Vaguely thinking over the enormous and constant destruction which this implied, it occurred to me to ask the question, why do some die and some live? And the answer was clearly, on the whole the best fitted live In this way every part of an animals organization could be modified exactly as required, and in the very process of this modification the unmodified would die out, and thus the definite characters and the clear isolation of each new species would be explained.
Wallace had once briefly met Darwin, and was one of the correspondents whose observations Darwin used to support his own theories. Although Wallace's first letter to Darwin has been lost, Wallace carefully kept the letters he received. On 18 JuneDarwin received the essay from Wallace.
While Wallace's essay obviously did not employ Darwin's term "natural selection", it did outline the mechanics of an evolutionary divergence of species from similar ones due to environmental pressures. In this sense, it was very similar to the theory that Darwin had worked on for twenty years, but had yet to publish.
Darwin sent the manuscript to Charles Lyell with a letter saying "he could not have made a better short abstract! Even his terms now stand as heads of my chapters Wallace's essay was presented to the Linnean Society of London on 1 Julyalong with excerpts from an essay which Darwin had disclosed privately to Hooker in and a letter Darwin had written to Asa Gray in Fortunately, Wallace accepted the arrangement after the fact, happy that he had been included at all, and never expressed public or private bitterness.
Darwin's social and scientific status was far greater than Wallace's, and it was unlikely that, without Darwin, Wallace's views on evolution would have been taken seriously. Lyell and Hooker's arrangement relegated Wallace to the position of co-discoverer, and he was not the social equal of Darwin or the other prominent British natural scientists.
However, the joint reading of their papers on natural selection associated Wallace with the more famous Darwin. This, combined with Darwin's as well as Hooker's and Lyell's advocacy on his behalf, would give Wallace greater access to the highest levels of the scientific community.
When Wallace returned to the UK, he met Darwin. Although some of Wallace's iconoclastic opinions in the ensuing years would test Darwin's patience, they remained on friendly terms for the rest of Darwin's life. Over the years, a few people have questioned this version of events. In the early s, two books, one written by Arnold Brackman and another by John Langdon Brooks, even suggested not only that there had been a conspiracy to rob Wallace of his proper credit, but that Darwin had actually stolen a key idea from Wallace to finish his own theory.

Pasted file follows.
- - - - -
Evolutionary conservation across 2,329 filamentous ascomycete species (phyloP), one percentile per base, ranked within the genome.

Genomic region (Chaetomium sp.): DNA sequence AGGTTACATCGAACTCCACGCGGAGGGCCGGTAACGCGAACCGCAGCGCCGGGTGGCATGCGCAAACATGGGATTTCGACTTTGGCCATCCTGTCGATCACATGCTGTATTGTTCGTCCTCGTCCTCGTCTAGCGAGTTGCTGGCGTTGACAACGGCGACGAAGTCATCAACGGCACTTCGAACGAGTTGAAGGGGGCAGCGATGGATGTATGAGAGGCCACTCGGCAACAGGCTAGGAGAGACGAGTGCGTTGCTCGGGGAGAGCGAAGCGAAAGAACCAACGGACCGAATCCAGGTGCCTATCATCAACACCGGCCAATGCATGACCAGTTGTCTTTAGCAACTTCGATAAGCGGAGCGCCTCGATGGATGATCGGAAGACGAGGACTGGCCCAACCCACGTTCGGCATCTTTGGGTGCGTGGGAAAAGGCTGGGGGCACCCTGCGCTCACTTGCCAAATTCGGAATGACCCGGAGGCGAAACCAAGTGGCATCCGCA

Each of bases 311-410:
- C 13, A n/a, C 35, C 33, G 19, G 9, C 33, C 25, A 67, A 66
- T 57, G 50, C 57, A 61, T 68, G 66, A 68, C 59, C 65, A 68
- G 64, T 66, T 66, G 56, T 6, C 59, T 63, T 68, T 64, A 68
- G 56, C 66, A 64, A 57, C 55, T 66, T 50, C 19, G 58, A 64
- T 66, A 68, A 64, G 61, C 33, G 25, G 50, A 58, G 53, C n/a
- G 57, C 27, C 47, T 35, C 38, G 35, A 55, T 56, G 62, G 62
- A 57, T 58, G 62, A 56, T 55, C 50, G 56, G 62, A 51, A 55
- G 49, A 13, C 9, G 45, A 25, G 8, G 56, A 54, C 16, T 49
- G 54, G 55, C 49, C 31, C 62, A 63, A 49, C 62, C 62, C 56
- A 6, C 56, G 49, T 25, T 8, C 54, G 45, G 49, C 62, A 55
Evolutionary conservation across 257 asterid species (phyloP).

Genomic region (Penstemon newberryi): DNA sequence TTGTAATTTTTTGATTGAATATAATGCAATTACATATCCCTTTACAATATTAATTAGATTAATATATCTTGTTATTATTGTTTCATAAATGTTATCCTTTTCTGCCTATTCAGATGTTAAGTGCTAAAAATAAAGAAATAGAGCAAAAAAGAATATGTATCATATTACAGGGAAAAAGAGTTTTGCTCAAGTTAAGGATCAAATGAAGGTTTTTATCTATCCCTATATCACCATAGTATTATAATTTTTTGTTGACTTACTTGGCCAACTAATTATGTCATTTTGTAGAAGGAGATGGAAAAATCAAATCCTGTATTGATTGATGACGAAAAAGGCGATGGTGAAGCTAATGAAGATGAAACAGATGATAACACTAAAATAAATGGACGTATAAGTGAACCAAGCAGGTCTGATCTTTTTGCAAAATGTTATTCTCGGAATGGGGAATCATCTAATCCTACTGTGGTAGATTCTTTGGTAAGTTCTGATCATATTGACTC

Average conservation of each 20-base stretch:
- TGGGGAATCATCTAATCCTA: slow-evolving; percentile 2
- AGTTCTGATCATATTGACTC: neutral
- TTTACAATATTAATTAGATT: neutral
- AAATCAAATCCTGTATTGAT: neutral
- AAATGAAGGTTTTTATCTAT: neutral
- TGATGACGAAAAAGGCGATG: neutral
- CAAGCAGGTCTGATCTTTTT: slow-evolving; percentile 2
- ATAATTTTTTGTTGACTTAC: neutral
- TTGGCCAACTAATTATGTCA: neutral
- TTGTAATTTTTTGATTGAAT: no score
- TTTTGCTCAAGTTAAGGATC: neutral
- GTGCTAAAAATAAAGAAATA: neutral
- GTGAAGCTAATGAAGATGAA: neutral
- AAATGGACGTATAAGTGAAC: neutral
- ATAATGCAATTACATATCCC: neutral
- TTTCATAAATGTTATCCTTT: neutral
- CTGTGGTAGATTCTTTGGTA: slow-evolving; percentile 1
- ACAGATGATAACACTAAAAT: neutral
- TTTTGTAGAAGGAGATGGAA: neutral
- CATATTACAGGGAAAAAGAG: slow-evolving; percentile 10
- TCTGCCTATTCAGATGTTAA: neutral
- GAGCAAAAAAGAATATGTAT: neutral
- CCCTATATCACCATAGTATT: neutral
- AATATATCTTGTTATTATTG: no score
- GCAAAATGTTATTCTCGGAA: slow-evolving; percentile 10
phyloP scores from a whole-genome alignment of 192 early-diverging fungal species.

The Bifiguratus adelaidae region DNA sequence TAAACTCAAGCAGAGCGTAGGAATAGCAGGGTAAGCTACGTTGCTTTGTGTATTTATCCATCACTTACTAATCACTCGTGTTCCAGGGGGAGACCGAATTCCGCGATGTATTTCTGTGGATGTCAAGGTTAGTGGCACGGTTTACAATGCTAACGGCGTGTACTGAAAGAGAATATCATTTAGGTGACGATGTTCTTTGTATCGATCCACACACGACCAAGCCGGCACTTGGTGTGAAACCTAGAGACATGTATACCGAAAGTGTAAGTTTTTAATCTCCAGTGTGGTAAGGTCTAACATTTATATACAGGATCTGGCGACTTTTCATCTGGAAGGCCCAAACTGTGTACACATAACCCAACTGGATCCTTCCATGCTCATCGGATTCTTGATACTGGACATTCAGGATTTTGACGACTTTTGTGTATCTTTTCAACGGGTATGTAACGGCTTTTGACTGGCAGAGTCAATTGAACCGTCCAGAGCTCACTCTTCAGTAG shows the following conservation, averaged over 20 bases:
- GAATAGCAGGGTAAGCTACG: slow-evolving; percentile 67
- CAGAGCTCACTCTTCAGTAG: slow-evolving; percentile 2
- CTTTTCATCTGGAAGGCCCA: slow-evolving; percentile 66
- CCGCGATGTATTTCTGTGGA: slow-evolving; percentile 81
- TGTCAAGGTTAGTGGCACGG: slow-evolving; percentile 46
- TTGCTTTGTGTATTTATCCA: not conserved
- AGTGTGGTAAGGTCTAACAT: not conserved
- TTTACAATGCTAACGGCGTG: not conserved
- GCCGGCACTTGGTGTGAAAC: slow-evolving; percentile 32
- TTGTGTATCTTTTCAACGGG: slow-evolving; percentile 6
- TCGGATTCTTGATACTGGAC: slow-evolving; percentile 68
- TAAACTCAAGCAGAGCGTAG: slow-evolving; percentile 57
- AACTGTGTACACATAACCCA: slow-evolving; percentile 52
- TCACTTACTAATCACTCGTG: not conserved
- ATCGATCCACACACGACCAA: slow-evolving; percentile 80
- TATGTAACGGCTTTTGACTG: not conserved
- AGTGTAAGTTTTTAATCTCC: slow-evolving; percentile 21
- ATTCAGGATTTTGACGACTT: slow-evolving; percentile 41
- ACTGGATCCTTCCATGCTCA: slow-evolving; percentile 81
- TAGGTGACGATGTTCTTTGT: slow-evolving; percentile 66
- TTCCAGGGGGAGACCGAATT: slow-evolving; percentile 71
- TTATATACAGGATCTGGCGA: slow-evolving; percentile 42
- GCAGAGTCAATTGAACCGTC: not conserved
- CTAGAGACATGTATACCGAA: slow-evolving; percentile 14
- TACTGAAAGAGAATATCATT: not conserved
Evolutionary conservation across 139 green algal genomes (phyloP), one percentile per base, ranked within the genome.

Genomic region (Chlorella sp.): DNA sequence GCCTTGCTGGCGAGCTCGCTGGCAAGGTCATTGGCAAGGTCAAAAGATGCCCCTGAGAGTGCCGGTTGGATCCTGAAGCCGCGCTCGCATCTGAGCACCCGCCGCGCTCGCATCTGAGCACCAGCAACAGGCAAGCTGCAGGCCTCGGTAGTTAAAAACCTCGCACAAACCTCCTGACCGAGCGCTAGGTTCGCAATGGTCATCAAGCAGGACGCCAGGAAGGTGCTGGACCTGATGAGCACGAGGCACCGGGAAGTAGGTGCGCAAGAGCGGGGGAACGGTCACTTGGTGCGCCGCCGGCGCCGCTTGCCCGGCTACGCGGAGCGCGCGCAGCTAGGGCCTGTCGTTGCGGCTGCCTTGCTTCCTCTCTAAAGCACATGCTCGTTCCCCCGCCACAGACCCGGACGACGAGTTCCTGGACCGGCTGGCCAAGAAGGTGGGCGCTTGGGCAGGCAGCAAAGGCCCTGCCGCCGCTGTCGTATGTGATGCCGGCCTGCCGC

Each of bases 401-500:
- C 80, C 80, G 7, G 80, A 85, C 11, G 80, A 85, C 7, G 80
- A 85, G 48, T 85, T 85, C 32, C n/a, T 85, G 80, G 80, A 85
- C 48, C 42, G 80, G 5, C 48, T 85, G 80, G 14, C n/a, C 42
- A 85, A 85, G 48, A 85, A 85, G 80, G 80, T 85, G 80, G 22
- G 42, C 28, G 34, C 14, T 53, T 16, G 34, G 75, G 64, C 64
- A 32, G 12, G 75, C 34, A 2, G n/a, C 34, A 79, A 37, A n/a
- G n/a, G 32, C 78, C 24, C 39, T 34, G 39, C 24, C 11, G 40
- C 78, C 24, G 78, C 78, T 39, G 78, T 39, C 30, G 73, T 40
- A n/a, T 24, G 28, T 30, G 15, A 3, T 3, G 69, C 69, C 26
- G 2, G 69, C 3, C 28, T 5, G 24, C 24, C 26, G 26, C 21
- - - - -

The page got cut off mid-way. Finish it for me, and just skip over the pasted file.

These claims have been examined in detail by a number of scholars who have not found them to be convincing. In one incident in that particularly pleased Darwin, Wallace published the short paper "Remarks on the Rev. Haughton's Paper on the Bee's Cell, And on the Origin of Species" in order to rebut a paper by a professor of geology at the University of Dublin that had sharply criticised Darwin's comments in the Origin on how hexagonal honey bee cells could have evolved through natural selection.
Bowlerhave suggested the possibility that in the paper he mailed to Darwin, Wallace was not discussing selection of individual variations at all but rather group selection. Others have noted that another difference was that Wallace appeared to have envisioned natural selection as a kind of feedback mechanism keeping species and varieties adapted to their environment.
The action of this principle is exactly like that of the centrifugal governor of the steam engine, which checks and corrects any irregularities almost before they become evident; and in like manner no unbalanced deficiency in the animal kingdom can ever reach any conspicuous magnitude, because it would make itself felt at the very first step, by rendering existence difficult and extinction almost sure soon to follow. A Necessary Unity, and other scholars have continued to explore the connection between natural selection and systems theory.
The Colours of Animals InDarwin wrote to Wallace about a problem he was having understanding how some caterpillars could have evolved conspicuous colour schemes.
- He Helped Discover Evolution, And Then Became Extinct
- Alfred Russel Wallace
Darwin had come to believe that sexual selectionan agency to which Wallace did not attribute the same importance as Darwin did, explained many conspicuous animal colour schemes. However, Darwin realised that this could not apply to caterpillars. Wallace responded that he and Henry Bates had observed that many of the most spectacular butterflies had a peculiar odour and taste, and that he had been told by John Jenner Weir that birds would not eat a certain kind of common white moth because they found it unpalatable.